740.5/3–2450: Telegram

The Secretary of State of the Embassy in the United Kingdom 1

secret   niact

1342. Deliver fol personal msg from Secy to Bevin in response to his reply of Mar 20 through Brit Emb to msg contained Deptel 1075, Mar 9:2

“I am glad that you and Mr. Schuman, from whom I have also heard,3 share my belief that talks between us about May 8 would be useful. I look forward to receiving your suggestions as to questions which you believe could profitably be discussed. Mr. Schuman has suggested Germany, an exchange of views on the general evolution of our relations with Eastern Europe and Indo-China and more generally Southeast Asia. He suggests, and I fully agree, that specific problems should be considered within the framework of overall policy. I am especially impressed by that point as I believe this should permit fruitful consideration of what part each can play individually and collectively toward attaining our common objectives in specific fields.

I am informing Mr. Schuman that I agree to the inclusion of the topics he has suggested.4 I am also suggesting to him that we might include a review of problems of the Austrian Treaty and perhaps other problems, such as possibilities of closer association of countries of Europe and the North Atlantic area, under overall framework of common objectives.

As you forecast in your message to me, Mr. Schuman indicated some reservation with respect to the holding of a meeting of the Pact Council, [Page 831] mainly on the ground that he thinks a meeting might be premature, that Article 2 of the Pact may be the only field to which attention could usefully be directed and that it might not be opportune to discuss specific political questions in the Council. He believes such questions might more properly be the subject of tripartite discussions, as the most urgent of them such as Southeast Asia and Germany do not directly concern the majority of the Pact signatories. I have urged Mr. Schuman to consider further the desirability of holding a Pact Council meeting and am expressing following views to him: ‘I agree with you that many specific problems are more appropriate for tripartite than Pact discussions but believe it would be particularly helpful for the twelve Foreign Ministers to have the opportunity this spring to review general developments germane to the Pact since its creation. I feel it would be most useful to have certain meetings of the Council at Foreign Minister level so that the potentialities of the Pact, which have to date been concentrated on military matters, may be more fully realized. This might include some consideration of strengthening the organization through creation if desirable of additional central machinery to assist in carrying out the purposes of the Pact and of what might be done under Article 2. I agree that any developments under Article 2 will require long and careful consideration. I believe that specific consideration of its implementation should be preceded by Council discussion along the broad lines I have indicated and would expect at this meeting of the Council only a very preliminary exploration of the question of possible steps in connection with Article 2 and some agreement on guidance for its further study.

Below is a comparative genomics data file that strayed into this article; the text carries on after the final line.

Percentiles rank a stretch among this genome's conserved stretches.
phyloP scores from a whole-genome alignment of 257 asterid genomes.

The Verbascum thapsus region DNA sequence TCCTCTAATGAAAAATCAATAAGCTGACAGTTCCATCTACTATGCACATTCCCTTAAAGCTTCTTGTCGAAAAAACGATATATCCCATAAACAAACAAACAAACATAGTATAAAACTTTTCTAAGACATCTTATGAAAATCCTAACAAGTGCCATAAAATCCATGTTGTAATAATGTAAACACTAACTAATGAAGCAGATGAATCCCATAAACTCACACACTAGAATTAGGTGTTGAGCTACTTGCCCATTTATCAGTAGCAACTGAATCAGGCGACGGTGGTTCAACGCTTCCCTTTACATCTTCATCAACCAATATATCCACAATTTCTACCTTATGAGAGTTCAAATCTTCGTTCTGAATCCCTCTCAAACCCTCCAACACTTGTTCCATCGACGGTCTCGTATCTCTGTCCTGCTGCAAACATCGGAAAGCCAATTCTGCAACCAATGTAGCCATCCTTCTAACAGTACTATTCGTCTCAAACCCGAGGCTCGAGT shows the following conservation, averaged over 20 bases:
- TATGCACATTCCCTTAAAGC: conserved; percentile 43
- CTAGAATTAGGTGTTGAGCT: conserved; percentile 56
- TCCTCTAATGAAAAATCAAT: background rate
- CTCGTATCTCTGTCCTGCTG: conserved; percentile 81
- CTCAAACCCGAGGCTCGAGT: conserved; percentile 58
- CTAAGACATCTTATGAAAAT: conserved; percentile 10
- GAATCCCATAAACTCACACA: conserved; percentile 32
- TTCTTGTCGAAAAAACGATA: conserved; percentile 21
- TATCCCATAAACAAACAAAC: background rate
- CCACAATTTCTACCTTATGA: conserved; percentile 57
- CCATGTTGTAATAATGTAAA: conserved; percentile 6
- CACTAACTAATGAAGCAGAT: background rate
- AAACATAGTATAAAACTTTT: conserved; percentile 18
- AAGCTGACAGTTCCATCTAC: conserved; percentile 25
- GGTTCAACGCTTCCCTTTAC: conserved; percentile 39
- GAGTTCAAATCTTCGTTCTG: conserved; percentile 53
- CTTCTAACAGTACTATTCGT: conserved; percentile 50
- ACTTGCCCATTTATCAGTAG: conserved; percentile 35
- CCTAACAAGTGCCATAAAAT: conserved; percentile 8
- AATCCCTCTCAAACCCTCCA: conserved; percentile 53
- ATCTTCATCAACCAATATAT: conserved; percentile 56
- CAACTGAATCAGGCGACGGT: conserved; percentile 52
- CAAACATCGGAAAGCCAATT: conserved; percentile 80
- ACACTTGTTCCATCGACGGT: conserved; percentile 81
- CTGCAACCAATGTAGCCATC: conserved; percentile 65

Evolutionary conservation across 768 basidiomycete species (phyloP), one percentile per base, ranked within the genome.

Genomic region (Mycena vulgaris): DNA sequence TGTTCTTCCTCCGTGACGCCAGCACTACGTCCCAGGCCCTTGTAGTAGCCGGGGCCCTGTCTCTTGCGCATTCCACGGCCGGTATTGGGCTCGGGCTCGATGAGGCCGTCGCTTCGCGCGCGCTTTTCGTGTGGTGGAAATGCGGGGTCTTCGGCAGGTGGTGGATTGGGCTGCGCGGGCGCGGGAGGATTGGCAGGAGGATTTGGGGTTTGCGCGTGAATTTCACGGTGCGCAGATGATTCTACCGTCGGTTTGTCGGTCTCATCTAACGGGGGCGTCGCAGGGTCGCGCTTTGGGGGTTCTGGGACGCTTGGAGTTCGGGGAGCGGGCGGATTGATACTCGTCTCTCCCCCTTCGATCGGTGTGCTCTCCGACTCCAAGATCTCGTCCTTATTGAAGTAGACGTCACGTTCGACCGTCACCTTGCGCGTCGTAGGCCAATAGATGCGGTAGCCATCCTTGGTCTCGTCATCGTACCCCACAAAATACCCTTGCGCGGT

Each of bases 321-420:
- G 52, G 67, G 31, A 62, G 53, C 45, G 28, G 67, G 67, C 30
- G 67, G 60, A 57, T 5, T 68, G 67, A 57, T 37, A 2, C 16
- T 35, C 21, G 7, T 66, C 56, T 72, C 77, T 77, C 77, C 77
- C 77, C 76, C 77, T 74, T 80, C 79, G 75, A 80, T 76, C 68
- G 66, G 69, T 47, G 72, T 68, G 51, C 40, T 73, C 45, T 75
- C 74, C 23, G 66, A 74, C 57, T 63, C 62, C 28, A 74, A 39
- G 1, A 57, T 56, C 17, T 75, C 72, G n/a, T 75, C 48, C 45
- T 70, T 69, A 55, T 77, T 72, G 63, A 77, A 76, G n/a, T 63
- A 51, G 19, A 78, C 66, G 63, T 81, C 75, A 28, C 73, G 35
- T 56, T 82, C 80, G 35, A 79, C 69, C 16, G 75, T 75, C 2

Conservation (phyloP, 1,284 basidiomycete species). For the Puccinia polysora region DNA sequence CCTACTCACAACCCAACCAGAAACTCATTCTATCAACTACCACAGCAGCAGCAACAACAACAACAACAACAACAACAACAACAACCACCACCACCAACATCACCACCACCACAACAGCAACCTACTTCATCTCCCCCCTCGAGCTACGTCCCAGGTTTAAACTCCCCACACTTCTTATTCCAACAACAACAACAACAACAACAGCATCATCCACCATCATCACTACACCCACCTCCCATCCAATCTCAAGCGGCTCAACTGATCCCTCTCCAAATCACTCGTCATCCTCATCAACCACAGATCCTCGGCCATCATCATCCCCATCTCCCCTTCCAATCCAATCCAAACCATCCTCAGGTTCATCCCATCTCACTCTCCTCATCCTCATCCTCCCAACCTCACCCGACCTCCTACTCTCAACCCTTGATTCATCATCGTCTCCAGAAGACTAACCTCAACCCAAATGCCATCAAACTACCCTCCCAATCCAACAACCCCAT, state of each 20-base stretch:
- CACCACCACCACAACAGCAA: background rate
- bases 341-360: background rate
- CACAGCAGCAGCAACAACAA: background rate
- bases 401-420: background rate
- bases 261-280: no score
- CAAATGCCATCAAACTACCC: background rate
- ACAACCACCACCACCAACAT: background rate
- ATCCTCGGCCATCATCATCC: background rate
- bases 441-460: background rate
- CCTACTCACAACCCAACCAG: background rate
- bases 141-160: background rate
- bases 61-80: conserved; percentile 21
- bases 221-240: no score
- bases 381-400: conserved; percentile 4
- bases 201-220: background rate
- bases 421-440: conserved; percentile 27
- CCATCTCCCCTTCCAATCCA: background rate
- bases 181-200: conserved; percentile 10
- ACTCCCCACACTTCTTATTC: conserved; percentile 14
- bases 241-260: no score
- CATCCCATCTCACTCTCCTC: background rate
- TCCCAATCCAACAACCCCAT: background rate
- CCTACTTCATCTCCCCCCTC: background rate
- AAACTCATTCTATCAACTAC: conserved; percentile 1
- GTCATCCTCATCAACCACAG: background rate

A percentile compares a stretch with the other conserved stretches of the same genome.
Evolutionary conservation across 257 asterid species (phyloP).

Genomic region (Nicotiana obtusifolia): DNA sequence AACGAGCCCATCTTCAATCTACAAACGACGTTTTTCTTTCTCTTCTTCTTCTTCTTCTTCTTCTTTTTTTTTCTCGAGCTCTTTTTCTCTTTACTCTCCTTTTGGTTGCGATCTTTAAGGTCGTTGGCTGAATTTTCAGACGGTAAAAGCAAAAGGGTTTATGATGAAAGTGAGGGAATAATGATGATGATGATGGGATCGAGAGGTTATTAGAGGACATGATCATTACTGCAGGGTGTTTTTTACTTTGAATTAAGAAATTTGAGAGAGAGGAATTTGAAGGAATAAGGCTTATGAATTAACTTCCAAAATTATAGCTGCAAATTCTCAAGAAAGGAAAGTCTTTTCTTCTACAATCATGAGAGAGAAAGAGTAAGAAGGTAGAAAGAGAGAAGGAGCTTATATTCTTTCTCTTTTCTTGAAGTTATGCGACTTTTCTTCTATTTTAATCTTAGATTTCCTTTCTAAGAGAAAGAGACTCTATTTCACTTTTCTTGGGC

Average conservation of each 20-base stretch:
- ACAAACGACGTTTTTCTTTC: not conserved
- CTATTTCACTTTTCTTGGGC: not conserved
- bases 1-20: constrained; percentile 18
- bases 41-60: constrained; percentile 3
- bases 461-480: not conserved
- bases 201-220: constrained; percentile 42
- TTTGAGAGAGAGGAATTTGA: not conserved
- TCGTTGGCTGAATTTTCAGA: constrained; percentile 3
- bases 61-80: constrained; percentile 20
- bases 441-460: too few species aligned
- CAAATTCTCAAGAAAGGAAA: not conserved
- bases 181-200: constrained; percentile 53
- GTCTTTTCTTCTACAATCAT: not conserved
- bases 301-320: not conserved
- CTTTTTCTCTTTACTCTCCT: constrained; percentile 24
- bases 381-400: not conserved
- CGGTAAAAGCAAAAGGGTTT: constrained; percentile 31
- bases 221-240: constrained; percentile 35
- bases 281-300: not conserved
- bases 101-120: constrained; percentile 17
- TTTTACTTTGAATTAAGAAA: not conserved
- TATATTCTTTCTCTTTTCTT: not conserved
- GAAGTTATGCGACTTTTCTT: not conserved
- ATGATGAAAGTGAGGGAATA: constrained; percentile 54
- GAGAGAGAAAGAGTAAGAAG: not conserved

Mr. Bevin has told me that he feels a Pact meeting would be desirable and several of the smaller countries have also expressed to us a strong feeling that a Council meeting is necessary and desirable.

I hope that a Pact Council meeting along these lines will appeal to you. I had hoped on one trip to Europe to be able to have private conversations with you and Mr. Bevin, tripartite discussions and also attend the Pact Council. It would be very difficult for me to make two trips to Europe in the next few months. I have had in mind that at least portions of our bilateral and tripartite discussions would occur before a meeting of the Pact and that in these first meetings we would, among other things, discuss Pact problems. I would also envisage early diplomatic preparation for the bilateral and tripartite talks and believe we should also prepare carefully for the Council meeting, using the mechanism of the International Working Group here in Washington.5 I would appreciate your further views on the desirability of a Council meeting, particularly since this question must be discussed with all Pact members. If there is agreement on holding it the I.W.G. should be convened at an early date for preparatory work on the agenda.’ I hope you will feel able to join with me in urging the desirability of a Pact meeting on Mr. Schuman.

As to the third paragraph of your message, I am agreeable to the holding of the tripartite and the Pact Council meetings in London as well, of course, as our own private discussions. I feel I should also [Page 832] talk to Mr. Schuman and I am considering stopping in Paris on my way to London for that purpose.”

  1. Repeated to Rome as 1061 for Perkins who was attending a meeting of the United States Ambassadors in Western Europe. For documentation on this meeting, see pp. 795 ff.
  2. Not printed; in it Bevin welcomed Secretary Acheson’s proposal to go to Europe and agreed that such a trip would provide an opportunity to hold a meeting of the North Atlantic Council. In a subsequent message transmitted through the British Embassy, not printed, Bevin sent his suggestions on the subjects which might be discussed. (396.1 LO/3–2150 and 3–2450)
  3. Presumably a reference to a note from the French Foreign Office to Ambassador Bruce a translation of which was transmitted to Washington in telegram 1317, March 21, not printed (740.5/3–2150).
  4. The complete text of the note to Schuman was transmitted in telegram 1301, to Paris, March 24, not printed (740.5/3–2150).
  5. For documentation relating to the work of the NATO Intergovernmental Working Group, see pp. 611 ff.